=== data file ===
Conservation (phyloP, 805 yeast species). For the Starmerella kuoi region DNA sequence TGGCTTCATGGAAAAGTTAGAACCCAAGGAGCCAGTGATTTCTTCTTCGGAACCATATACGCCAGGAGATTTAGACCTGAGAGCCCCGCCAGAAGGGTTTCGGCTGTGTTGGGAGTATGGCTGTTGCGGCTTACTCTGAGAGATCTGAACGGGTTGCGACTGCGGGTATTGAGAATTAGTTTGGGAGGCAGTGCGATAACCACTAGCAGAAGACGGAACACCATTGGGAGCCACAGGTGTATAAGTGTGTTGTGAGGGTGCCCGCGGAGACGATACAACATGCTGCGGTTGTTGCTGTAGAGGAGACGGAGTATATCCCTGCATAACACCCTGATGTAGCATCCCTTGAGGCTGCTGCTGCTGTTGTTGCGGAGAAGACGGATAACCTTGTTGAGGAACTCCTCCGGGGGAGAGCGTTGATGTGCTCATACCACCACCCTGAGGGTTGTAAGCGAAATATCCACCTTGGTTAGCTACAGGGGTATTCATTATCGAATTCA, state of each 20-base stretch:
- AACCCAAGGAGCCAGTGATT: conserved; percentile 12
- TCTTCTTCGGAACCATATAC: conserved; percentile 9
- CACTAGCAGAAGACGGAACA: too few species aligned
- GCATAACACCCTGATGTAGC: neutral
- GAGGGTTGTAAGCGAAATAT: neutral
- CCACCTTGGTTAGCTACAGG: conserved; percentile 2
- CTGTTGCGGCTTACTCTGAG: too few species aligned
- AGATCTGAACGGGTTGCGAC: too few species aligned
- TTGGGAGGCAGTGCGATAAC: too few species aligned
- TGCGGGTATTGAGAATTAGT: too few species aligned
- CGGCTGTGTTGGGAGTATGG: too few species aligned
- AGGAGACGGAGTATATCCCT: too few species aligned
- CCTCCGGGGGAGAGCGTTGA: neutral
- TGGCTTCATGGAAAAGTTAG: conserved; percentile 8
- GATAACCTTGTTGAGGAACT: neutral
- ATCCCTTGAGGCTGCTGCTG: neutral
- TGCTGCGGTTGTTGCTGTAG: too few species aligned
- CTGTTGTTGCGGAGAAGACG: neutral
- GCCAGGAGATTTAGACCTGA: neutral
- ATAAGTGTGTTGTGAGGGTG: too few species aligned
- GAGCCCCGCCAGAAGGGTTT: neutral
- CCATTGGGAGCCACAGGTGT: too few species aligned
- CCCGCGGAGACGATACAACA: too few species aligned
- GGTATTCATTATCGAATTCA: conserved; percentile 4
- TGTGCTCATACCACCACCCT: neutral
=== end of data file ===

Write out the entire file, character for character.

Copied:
Conservation (phyloP, 805 yeast species). For the Starmerella kuoi region DNA sequence TGGCTTCATGGAAAAGTTAGAACCCAAGGAGCCAGTGATTTCTTCTTCGGAACCATATACGCCAGGAGATTTAGACCTGAGAGCCCCGCCAGAAGGGTTTCGGCTGTGTTGGGAGTATGGCTGTTGCGGCTTACTCTGAGAGATCTGAACGGGTTGCGACTGCGGGTATTGAGAATTAGTTTGGGAGGCAGTGCGATAACCACTAGCAGAAGACGGAACACCATTGGGAGCCACAGGTGTATAAGTGTGTTGTGAGGGTGCCCGCGGAGACGATACAACATGCTGCGGTTGTTGCTGTAGAGGAGACGGAGTATATCCCTGCATAACACCCTGATGTAGCATCCCTTGAGGCTGCTGCTGCTGTTGTTGCGGAGAAGACGGATAACCTTGTTGAGGAACTCCTCCGGGGGAGAGCGTTGATGTGCTCATACCACCACCCTGAGGGTTGTAAGCGAAATATCCACCTTGGTTAGCTACAGGGGTATTCATTATCGAATTCA, state of each 20-base stretch:
- AACCCAAGGAGCCAGTGATT: conserved; percentile 12
- TCTTCTTCGGAACCATATAC: conserved; percentile 9
- CACTAGCAGAAGACGGAACA: too few species aligned
- GCATAACACCCTGATGTAGC: neutral
- GAGGGTTGTAAGCGAAATAT: neutral
- CCACCTTGGTTAGCTACAGG: conserved; percentile 2
- CTGTTGCGGCTTACTCTGAG: too few species aligned
- AGATCTGAACGGGTTGCGAC: too few species aligned
- TTGGGAGGCAGTGCGATAAC: too few species aligned
- TGCGGGTATTGAGAATTAGT: too few species aligned
- CGGCTGTGTTGGGAGTATGG: too few species aligned
- AGGAGACGGAGTATATCCCT: too few species aligned
- CCTCCGGGGGAGAGCGTTGA: neutral
- TGGCTTCATGGAAAAGTTAG: conserved; percentile 8
- GATAACCTTGTTGAGGAACT: neutral
- ATCCCTTGAGGCTGCTGCTG: neutral
- TGCTGCGGTTGTTGCTGTAG: too few species aligned
- CTGTTGTTGCGGAGAAGACG: neutral
- GCCAGGAGATTTAGACCTGA: neutral
- ATAAGTGTGTTGTGAGGGTG: too few species aligned
- GAGCCCCGCCAGAAGGGTTT: neutral
- CCATTGGGAGCCACAGGTGT: too few species aligned
- CCCGCGGAGACGATACAACA: too few species aligned
- GGTATTCATTATCGAATTCA: conserved; percentile 4
- TGTGCTCATACCACCACCCT: neutral